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Don’t let Cumbria become ‘sacrifice’ zone, say anti-nuclear dump campaigners

Campaigners fighting moves to create a new underground nuclear dump say Cumbria could become an atomic “sacrifice” zone.

Marianne Birkby photo
Marianne Birkby

They have launched an online petition against the proposals as work to find a possible site for a store in the county continues.

Radiation Free Lakeland, one of the organisers involved in the anti-dump campaign, says it and its supporters will also soon be taking to the streets to drum up further backing.

They have major fears over the impact that any new nuclear dump could have on the sensitive Lake District landscape.

And the environmentalists are calling on major players in the county’s lucrative visitor industry to back their corner in the debate.

Group spokeswoman Marianne Birkby said: “Cumbria is being led up the garden path to becoming a full-scale nuclear sacrifice zone and the gate is being held wide open by those who should be slamming it shut. Movers and shakers in Cumbria who should be leading the charge inshouting from the top of Scafell to oppose this plan are going along with it.

“The Government agenda is to mine a huge holedeeper than Scafell is high, in order to start burying nuclear waste by 2029 – that is only 15 years away.”

Anti-dump campaigners have already pointed to Wasdale, Eskdale, Ennerdale and Kinniside, and Muncaster as possible locations for a nuclear waste repository up to four times the size of Sellafield and as big as the Channel Tunnel.

Suggestions that specific sites have been earmarked have been refuted by the group behind the nuclear store study, the West Cumbria Managing Radioactive Waste Safety Partnership.

The decision on whether to search West Cumbria for somewhere suitable todispose of nuclear waste will be made in the autumn by Copeland, Allerdale and Cumbria County councils.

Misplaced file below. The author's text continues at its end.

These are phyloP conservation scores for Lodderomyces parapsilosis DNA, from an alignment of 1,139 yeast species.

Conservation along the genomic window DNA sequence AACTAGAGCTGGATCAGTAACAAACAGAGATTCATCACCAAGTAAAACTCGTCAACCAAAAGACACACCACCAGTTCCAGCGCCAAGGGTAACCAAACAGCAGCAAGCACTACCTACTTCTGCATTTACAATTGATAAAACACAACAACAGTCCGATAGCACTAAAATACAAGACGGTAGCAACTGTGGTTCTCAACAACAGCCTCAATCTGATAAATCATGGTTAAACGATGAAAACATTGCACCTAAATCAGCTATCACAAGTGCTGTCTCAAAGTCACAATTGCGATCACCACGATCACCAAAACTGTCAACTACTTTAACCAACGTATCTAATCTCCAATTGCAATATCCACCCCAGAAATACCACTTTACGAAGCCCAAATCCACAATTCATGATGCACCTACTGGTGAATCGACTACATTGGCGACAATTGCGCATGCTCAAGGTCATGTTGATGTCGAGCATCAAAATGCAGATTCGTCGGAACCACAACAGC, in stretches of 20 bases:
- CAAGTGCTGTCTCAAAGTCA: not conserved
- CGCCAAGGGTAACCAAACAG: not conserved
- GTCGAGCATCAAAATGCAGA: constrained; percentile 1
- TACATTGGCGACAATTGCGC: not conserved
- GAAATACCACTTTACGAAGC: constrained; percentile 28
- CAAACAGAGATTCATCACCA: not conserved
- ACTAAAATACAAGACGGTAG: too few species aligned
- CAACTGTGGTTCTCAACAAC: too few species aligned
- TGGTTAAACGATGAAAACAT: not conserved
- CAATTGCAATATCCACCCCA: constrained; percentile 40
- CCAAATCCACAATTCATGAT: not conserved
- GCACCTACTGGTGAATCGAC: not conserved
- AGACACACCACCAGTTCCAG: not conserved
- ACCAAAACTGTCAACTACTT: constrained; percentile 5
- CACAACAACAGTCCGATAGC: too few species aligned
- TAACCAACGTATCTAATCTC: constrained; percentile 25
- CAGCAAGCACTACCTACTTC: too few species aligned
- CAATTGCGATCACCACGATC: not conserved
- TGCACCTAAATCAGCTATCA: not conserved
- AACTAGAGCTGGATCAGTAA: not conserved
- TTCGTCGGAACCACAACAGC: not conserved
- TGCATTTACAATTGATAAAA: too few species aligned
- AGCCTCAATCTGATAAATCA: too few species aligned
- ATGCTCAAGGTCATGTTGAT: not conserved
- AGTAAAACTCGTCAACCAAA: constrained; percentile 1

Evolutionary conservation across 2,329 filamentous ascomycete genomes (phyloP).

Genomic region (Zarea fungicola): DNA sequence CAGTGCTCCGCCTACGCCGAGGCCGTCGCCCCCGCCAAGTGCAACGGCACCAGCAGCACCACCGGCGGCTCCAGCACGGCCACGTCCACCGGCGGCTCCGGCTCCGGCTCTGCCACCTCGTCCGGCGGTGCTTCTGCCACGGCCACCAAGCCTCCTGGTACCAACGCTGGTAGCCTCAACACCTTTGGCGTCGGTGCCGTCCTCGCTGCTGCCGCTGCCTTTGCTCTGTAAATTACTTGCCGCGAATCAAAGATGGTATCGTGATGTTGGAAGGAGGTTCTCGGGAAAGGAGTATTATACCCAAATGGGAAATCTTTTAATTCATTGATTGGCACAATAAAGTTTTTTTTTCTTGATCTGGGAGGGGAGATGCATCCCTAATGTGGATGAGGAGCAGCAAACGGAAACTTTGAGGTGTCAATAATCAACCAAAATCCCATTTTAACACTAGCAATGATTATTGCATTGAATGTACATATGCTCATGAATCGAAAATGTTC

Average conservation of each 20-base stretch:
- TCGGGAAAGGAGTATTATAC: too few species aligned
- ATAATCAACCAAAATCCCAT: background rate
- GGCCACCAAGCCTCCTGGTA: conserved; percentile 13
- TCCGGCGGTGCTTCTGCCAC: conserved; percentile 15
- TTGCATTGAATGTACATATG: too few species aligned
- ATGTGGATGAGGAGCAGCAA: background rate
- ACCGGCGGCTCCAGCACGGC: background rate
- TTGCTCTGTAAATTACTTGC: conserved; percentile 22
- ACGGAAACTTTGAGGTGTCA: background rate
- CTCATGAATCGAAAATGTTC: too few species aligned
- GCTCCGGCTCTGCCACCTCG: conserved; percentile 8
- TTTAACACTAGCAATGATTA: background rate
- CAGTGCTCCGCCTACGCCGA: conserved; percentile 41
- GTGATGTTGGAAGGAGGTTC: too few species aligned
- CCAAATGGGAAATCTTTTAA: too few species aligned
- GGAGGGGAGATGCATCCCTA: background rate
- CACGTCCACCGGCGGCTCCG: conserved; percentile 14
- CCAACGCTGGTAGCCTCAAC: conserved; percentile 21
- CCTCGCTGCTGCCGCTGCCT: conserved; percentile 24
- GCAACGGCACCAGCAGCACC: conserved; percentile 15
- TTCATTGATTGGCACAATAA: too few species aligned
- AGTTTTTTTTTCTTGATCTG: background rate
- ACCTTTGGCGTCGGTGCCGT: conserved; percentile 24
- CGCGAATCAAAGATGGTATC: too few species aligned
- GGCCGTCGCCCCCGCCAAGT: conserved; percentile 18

Councillor Tim Knowles, the radioactive partnership’s chairman, last week stressed that no sites were being investigated ahead of that decision.

He said: “The only review carried out has been by the British Geological Survey looking for mineral deposits and water which might be used by future generations which primarily ruled out the coastal strip along the length of west Cumbria. No other analysis has been done. If you take away the area ruled out it still leaves 700 square miles from Silloth to Millom.”

Seventy per cent of the country’s high-level nuclear waste is currently stored above ground at Sellafield. Research has suggested it would be safest to store the waste below ground.

The MRWS says a telephone poll of more than 3,000 adults in Cumbria suggested a majority were in support of having the storage facility here.

The organisation that represents town and parish councils in the county is, however, opposed to the plan.

Have your say

The geology is unsuitable. There is a fault line at Hard Knott; this was proven when we experienced an earth quake in Cumbria not too long ago, I think it set off in Ambleside and we felt it on the coast?
We need to think of the future, but just money and jobs that would come in handy now.
Most of these jobs would probably just go to contractors from away anyway; like a lot do now on Sellafield. Spin doctors always make out like it would create a lot of jobs for locals. It may create more opportunities for boarding houses while the dump was being built...And then an awful legacy for future generations to deal with. SAY NO to Cumbria being used as a dumping ground!!!

Posted by Stephanie on 28 August 2012 at 15:37

Vote nuclear dump in West Cumbria!

It will provide a few jobs.

Then the economy recovers.

Then jobs begin to be created in other sectors as has happened after all other recessions throughout history.

Then local people reflect on agreeing with the decision to dump in Cumbria and realise what a mistake that was and how it might affect future generations.

Then the fat nuclear cat non Cumbrians rub their hands and reflect on how handy the double dip recession was in 2012.

How fickle people can be.

Posted by Thomas Dolby on 13 August 2012 at 23:34

View all 14 comments on this article

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